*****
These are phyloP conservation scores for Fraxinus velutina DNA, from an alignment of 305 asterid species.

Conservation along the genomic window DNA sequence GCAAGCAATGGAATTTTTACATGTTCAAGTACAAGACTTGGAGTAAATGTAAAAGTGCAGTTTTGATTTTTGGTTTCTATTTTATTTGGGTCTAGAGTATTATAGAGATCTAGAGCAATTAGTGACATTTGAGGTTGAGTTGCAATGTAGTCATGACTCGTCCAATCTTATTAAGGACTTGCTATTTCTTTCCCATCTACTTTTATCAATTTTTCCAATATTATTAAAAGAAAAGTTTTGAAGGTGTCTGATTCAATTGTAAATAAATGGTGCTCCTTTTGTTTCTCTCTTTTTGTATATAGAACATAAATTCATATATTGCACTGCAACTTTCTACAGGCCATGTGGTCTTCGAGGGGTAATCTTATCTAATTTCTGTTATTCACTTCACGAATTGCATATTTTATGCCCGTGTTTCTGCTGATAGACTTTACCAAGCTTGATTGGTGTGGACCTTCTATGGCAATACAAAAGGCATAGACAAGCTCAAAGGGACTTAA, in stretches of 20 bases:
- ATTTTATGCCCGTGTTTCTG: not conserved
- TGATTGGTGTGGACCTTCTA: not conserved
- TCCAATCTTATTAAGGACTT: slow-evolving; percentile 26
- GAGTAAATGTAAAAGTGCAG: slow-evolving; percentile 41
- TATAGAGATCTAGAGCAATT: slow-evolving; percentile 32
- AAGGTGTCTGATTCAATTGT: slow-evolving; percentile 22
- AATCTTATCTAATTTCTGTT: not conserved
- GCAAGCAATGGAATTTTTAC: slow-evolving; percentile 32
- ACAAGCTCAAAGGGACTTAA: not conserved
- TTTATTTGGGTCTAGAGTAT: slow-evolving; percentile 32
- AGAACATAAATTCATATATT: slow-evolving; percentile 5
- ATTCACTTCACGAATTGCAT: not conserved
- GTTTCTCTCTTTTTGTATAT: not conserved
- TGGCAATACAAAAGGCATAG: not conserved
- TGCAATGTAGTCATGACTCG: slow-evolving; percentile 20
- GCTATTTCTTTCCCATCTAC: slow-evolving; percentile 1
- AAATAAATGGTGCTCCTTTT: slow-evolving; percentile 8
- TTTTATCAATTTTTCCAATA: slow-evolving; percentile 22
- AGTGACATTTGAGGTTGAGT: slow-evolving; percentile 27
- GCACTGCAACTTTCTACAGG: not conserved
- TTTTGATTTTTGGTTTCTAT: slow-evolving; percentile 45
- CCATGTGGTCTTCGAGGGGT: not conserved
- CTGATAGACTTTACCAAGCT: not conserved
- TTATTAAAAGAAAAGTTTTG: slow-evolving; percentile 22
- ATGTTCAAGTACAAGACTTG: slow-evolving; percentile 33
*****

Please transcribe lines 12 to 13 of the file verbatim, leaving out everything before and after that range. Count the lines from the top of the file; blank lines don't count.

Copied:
- TTTATTTGGGTCTAGAGTAT: slow-evolving; percentile 32
- AGAACATAAATTCATATATT: slow-evolving; percentile 5